For the most part, per a spokesperson for the company, the small set of cuts aren’t impacting senior brass, rather junior executives in film and TV and a handful of assistants. The studio is making modest adjustments given the current economic climate, down to senior executives taking a pay cut.
In October 2018, news broke that the prestigious, Oscar-winning studio was besieged with financial problems. At the time, Annapurna’s feature production head Chelsea Barnard exited with two notable projects departing the studio as well, Hustlers to STX and Bombshell to Lionsgate. Recently, it was announced that Brad Pitt’s Plan B, which had a first look at Annapurna, relocated its deal to Warner Bros.
In the wake of Annapurna’s financial woes, it entered into a distribution and marketing pact with MGM called United Artists Releasing. Annapurna’s TV unit has been significantly more active than its feature side, with the scripted version of the Netflix doc The Staircase in the works with Harrison Ford.
The film division had a heyday during the 2018-2019 awards season with Oscar winner Barry Jenkins’ If Beale Street Could Talk and Adam McKay’s Vice. But Annapurna’s 2019 slate misfired at the box office with LAIKA’s Missing Link ($26.2M WW), Olivia Wilde’s Booksmart ($24.9M) and the Cate Blanchett comedy Where’d You Go, Bernadette? ($10.4M WW).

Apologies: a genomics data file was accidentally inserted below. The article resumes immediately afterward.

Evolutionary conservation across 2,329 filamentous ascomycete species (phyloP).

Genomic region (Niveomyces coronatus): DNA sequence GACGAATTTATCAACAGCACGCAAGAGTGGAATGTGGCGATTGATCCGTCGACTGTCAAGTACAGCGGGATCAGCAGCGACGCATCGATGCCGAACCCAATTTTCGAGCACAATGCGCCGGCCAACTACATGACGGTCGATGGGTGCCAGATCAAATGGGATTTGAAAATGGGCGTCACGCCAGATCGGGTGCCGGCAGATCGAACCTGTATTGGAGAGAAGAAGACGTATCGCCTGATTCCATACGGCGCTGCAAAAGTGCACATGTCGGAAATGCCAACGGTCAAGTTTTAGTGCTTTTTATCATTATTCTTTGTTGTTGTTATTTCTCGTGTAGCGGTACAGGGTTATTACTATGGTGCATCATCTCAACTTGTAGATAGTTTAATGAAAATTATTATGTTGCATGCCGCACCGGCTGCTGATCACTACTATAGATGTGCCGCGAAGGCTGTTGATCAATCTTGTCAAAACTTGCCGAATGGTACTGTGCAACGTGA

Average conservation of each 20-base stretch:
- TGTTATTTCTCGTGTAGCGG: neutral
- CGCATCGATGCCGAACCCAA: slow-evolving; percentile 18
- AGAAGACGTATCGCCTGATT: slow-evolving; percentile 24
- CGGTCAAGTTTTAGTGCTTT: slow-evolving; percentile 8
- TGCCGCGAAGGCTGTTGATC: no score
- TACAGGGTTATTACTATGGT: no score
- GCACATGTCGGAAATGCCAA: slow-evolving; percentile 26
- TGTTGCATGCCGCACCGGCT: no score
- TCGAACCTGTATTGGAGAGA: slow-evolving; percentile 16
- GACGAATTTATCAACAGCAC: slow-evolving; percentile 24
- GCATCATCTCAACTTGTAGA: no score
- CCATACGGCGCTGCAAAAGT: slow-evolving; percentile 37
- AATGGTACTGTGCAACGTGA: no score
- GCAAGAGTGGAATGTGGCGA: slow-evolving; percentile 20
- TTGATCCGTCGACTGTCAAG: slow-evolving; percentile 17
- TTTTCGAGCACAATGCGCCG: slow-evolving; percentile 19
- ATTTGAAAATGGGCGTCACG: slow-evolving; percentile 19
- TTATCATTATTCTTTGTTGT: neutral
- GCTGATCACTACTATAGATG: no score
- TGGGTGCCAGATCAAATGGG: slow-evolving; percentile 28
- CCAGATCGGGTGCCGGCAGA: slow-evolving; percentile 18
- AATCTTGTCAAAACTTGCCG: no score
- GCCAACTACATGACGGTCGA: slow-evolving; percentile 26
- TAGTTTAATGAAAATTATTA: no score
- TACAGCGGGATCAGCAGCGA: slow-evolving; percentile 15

In the wake of Sundance, Annapurna unloaded Plan B’s Kajillionaire from director Miranda July to Focus Features.
Deadline broke the news about Annapurna’s tug of war with the banks last summer, which was resolved with Annapurna boss Megan Ellison’s father, Oracle co-founder Larry Ellison, submitting a “last and final offer” to pay the studio’s key lenders 80 cents-85 cents on the dollar. This was for a $200M chunk of debt that the company defaulted on through its $350M credit facility.
Variety first reported the news.